Tweaking Bleeds in InDesign for the Tri-fold Cut Line. Yes, I'll explain...
For openers, I have been reminded that if I want to keep people’s attention with a blog, I actually have to POST, at least more regularly than I have been doing. The current occasion is the Hudson Valley Business Edge 2010 Conference, an event that I highly recommend if you’re in the region and work in a small to medium size business, especially as an Owner, Proprietor or Principal. The presenters are all very knowledgeable, and the content is presented in a very dense manner, in short, accessible sessions. Last year I presented on “When Do You Need a Design Pro?”, and hope to do so again on subjects graphic. But to the point, while I fairly recently posted back on June 7th, the one before was March 20th.
I have been busy, hence the lean posting. So this time around I’ll talk about a recent client experience.
This is a long term client that I have been working with for many years. I’ve built and rebuilt his website, will do it again soon. This time around I was updating his brochure. This is a fairly standard tri-fold brochure, a pretty common and useful staple of business marketing. This item is usually not a terrific chore if you have a focused client, and their graphic identity is already in place. Typically brochures are put together after logo design and identity projects are complete. But what happens when your client is perhaps over focused
The short answer is: 63 design comps, seven candidate “final” versions. Three rounds of pre-press, PDFs and AAs. Hundreds of photo retouches and composites. 2.4 gigabytes of data. And sent the press proofs back to press… twice. What on earth happened here? Continue reading →
Fridays always make me nervous. Almost all of the catastrophes I have had the most trouble to manage materialized on Fridays. Usually at 4:45 and needing to go to press by the end of business, and the printer that usually closes at 7pm, closes at 5:30 on Fridays. And of course doesn’t have an FTP site and the files you need to send at too large to email.
“This has all happened before. And it will happen again.” – Cylon Hybrid, Battlestar Galactica.
That said, catalogs are SO fun…
At the Production Meeting with the publishing team the previous Friday, we reviewed the pagination, cover content, and set the catalog size at 200 pages. We decided to aim at an art to press deadline for the end of the month as reasonable, if tight.
So last Friday morning, while I am well under way with stripping in the 2010 pricing to the re-designed 2010 catalog and setting the folios, I have an email from my contact. Continue reading →
Sorry I haven’t posted in some time. The Studio has been very busy with work and my personal life collided with the business. My wife suffered a dislocated and fractured shoulder at the beginning of October. So I have been taking care of her and doing a lot of housework along with trying to well… work. So not a lot of time for writing blog items. But do have a little something for you.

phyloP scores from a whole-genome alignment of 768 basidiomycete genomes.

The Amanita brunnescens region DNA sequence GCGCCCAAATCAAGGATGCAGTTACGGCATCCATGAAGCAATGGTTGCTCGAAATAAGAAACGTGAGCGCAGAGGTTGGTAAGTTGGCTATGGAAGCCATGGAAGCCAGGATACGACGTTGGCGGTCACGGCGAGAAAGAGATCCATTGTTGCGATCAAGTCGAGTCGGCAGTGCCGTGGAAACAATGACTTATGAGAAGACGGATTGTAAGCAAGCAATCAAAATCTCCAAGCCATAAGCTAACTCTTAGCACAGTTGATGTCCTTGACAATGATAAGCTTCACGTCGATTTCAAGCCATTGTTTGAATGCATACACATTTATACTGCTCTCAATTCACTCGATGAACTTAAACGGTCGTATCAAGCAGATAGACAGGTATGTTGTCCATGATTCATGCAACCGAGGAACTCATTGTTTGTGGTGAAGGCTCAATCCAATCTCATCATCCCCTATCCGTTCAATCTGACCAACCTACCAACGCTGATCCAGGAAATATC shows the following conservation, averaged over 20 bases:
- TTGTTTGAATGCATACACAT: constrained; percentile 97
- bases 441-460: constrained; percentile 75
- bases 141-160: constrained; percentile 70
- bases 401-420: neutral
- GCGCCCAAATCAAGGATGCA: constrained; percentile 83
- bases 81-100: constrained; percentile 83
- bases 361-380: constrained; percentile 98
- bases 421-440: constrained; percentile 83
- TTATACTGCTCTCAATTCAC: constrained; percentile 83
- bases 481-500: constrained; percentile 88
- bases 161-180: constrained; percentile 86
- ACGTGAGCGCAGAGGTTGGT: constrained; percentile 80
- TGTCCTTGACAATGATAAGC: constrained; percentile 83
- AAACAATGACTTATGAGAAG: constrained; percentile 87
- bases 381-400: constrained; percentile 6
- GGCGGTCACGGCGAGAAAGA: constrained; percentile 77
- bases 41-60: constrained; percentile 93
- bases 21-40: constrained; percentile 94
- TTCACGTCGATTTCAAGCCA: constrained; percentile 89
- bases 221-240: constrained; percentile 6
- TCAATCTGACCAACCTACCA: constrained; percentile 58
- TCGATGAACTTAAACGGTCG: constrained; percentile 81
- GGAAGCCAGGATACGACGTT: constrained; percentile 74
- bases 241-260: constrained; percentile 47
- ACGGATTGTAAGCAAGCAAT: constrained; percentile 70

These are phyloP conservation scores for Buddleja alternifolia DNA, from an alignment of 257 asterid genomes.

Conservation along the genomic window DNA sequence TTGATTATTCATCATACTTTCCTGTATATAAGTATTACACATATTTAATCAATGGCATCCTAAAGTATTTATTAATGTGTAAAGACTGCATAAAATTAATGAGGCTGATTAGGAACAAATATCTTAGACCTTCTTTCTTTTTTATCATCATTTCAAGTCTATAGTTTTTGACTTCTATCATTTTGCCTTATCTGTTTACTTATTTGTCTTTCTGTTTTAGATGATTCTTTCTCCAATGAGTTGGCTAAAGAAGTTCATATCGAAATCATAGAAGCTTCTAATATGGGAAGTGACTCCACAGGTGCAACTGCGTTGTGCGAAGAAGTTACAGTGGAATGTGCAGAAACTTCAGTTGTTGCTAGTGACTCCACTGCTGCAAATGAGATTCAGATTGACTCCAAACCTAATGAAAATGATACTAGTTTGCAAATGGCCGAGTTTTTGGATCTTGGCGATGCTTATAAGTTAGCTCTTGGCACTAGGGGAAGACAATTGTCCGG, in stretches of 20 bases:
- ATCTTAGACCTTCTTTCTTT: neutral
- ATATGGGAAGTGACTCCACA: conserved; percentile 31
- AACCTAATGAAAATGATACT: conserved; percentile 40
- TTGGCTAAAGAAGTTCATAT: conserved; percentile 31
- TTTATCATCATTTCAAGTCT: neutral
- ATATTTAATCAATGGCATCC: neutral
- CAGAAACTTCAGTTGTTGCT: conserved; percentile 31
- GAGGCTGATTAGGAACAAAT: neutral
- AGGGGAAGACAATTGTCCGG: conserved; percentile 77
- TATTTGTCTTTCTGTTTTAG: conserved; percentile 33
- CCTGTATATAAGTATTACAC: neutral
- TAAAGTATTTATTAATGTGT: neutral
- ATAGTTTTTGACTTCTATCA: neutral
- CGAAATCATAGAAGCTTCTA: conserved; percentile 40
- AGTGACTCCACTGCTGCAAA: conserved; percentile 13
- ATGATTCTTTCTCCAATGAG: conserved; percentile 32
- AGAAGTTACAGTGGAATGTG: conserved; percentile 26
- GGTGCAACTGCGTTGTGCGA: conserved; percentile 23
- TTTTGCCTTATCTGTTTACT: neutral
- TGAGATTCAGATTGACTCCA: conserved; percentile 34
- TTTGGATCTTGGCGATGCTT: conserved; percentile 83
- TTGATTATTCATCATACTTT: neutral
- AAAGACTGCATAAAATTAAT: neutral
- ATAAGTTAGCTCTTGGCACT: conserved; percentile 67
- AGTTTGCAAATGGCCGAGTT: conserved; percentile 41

In early-December I posted this in my personal blog…. And to complete the Tech Fail Trifecta [ joining the failed washing machine and water heater]… My faithful Canon printer started to funk out last night. It began to print thin pale streaks in nice neat precise 3mm stripes. UH oh. After the many cycles of cleaning and test prints, and then a 40 min ride with Canon’s tech support, pretty much convinced me the print head was probably hosed. And a replacement head costs near the cost of replacing the same class printer. So will take a shot at trying to fix it N1NJ4 style before I stick a crowbar in the wallet.
Banging one out in InDesign. Yeah, I know what I'm doin'. Look! CMYK colors!
With the market shifting as rapidly as it has been in the Electronic Age – this is a question that often pops up in my dealings with clients, my colleagues, and especially potential clients.
When is it time to hire a Designer?
There was a time, it seems long ago now, when everything printed, from annual reports and catalogs, to matchbook covers and little league flyers, required the hands of creative pros – designers, draftsmen, illustrators, layout artists, darkroom technicians, typesetters, color separators, film strippers, platemakers, printers and pressmen. But that was circa 1980, B.C. – Before Computers. In the Mid 80’s the PostScript Programming language was being developed by John Warnock of Adobe, and Steve Jobs and was developing the Apple Macintosh computers. Eventually the combination of the Macintosh, the LaserWriter II and Aldus’s ground breaking page layout program, PageMaker, changed the publishing landscape forever.